Sitting at a table outside a Kendall strip mall and nursing a coffee on a steamy September night, the unceasingly affable musician continues talks hopefully about his thriving solo career and two new albums: Stalker Songs, a solo, all-acoustic affair set for release on October 31; and an album with his band, Waxburn, set for next year. Then there's his self-composed, Broadway-style musical, Fool's Paradise, and a tentatively scheduled appearance on the soundtrack to National Lampoon's Pledge This, the Paris Hilton comedy currently filming around Miami.
Camacho has only good things to say about the time spent with his former Goods colleagues, but says he's more content now that he's on his own. "I loved working with the band and working with my brother, but it's also good being able to do what I want to do without other people putting their stamp on it," he says.
Still, it's taken quite a while to get here. Ten years is a long time to spend pursuing the rock and roll dream of major-label-certified stardom. Yet that's how long it took before the world seemed as if it was The Goods' for the taking. He began making music at five, performing with his brother John in a group dubbed Sunny Rainbow. The siblings regrouped in their teens as John & Jim Camacho and Their Band of Local Heroes.
Later, with Jim on bass and John on piano, the brothers formed The Goods with guitarist Tony Oms and drummer Kasmir Kujawa in 1989. With a pair of self-produced EPs, Play RIP Music and Too True To Be Good, and a penchant for self-promotion, the group's following was all but secured from the start. Its sound, a combination of Tom Petty-like urgency, instantly accessible melodies, and effortlessly catchy choruses, had a lot to do with it.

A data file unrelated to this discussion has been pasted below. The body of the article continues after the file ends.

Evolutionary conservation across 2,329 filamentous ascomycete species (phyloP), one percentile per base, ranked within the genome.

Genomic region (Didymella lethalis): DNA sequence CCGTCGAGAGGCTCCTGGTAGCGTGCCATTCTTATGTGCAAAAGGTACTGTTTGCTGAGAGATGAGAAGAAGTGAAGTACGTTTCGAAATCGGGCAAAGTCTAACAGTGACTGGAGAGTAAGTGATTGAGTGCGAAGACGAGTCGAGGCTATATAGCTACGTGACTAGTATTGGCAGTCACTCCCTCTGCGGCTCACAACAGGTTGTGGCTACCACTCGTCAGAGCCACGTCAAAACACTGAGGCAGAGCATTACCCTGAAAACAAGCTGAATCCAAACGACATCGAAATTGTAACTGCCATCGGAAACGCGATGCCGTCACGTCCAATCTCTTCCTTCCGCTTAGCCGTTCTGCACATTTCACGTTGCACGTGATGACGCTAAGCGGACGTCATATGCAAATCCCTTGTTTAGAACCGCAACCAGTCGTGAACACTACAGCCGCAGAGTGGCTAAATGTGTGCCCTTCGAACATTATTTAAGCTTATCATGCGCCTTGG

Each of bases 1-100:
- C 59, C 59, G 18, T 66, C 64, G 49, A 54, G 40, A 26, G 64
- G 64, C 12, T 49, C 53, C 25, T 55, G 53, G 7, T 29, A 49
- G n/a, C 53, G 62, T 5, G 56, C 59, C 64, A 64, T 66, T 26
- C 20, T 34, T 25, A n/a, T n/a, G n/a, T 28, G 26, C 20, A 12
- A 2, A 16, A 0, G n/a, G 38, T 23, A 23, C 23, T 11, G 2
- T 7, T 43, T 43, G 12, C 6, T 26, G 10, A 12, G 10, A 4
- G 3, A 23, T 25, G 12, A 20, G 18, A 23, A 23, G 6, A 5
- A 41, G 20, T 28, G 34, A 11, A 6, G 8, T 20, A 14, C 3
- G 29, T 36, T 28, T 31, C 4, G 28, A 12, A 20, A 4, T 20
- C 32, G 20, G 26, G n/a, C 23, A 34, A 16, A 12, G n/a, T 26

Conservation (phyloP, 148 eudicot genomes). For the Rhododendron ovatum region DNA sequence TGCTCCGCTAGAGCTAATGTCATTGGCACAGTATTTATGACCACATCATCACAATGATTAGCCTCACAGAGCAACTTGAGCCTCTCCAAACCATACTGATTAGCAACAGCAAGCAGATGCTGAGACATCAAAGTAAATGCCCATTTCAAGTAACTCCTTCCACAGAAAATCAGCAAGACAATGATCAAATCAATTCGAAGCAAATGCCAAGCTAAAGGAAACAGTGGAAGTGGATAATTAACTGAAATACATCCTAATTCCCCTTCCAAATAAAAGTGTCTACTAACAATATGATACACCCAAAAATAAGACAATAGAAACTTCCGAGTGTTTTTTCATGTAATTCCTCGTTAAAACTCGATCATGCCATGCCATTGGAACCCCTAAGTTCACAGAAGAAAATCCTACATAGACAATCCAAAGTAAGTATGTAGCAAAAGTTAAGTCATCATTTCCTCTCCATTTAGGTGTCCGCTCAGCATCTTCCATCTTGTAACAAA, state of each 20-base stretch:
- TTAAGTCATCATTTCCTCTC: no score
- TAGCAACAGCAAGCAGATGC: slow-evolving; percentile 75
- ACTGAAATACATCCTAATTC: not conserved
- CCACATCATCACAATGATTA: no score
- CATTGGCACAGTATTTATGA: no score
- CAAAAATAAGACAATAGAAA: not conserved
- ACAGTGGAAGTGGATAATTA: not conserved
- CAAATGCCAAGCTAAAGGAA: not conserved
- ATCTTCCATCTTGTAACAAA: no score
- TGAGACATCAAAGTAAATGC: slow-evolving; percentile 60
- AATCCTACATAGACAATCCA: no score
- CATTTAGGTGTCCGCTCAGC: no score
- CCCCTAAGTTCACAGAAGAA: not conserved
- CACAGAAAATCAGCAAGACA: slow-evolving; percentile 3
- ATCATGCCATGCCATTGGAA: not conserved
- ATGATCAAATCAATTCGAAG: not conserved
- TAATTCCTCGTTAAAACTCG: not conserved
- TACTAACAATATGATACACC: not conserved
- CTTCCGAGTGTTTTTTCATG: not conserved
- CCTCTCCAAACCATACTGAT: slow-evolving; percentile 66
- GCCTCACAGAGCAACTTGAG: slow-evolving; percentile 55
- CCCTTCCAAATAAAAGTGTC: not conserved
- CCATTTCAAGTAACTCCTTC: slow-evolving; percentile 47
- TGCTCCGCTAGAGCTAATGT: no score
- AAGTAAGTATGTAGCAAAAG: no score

Columbia Records offered the budding foursome a development deal. After being flown to L.A. and ensconced in a recording studio, the band watched helplessly as the label tried to gloss over their music. "They put us in the studio with a producer [Joe Pasquale] who was completely wrong for us," Camacho recalls. "They took a really cool garage band and tried making it sound like, really, any old Eighties band. It didn't sound right, and in the end, the label didn't like the results. Everybody lost out. We did a lot of soul searching when we got back."
But The Goods persevered, recording Five Steps To Getting Signed, their comment on the Columbia debacle, then following that with two of the most melodically endowed albums to bear a made-in-South-Florida imprint: Mint (1995), and their major label debut, Good Things Are Coming (1998).
Jack Utsick, the Goods' manager, signed the band to his own label, Omega, and then shopped Good Things Are Coming around to some of his personal contacts. Eventually, he was able to negotiate a deal with Joan Jett's record company, Blackheart, which was distributed by Mercury Records. The label released a single from the album, "I'm Not Average," but when it failed to catch on with radio, Mercury halted its promotional efforts only a few weeks into the project.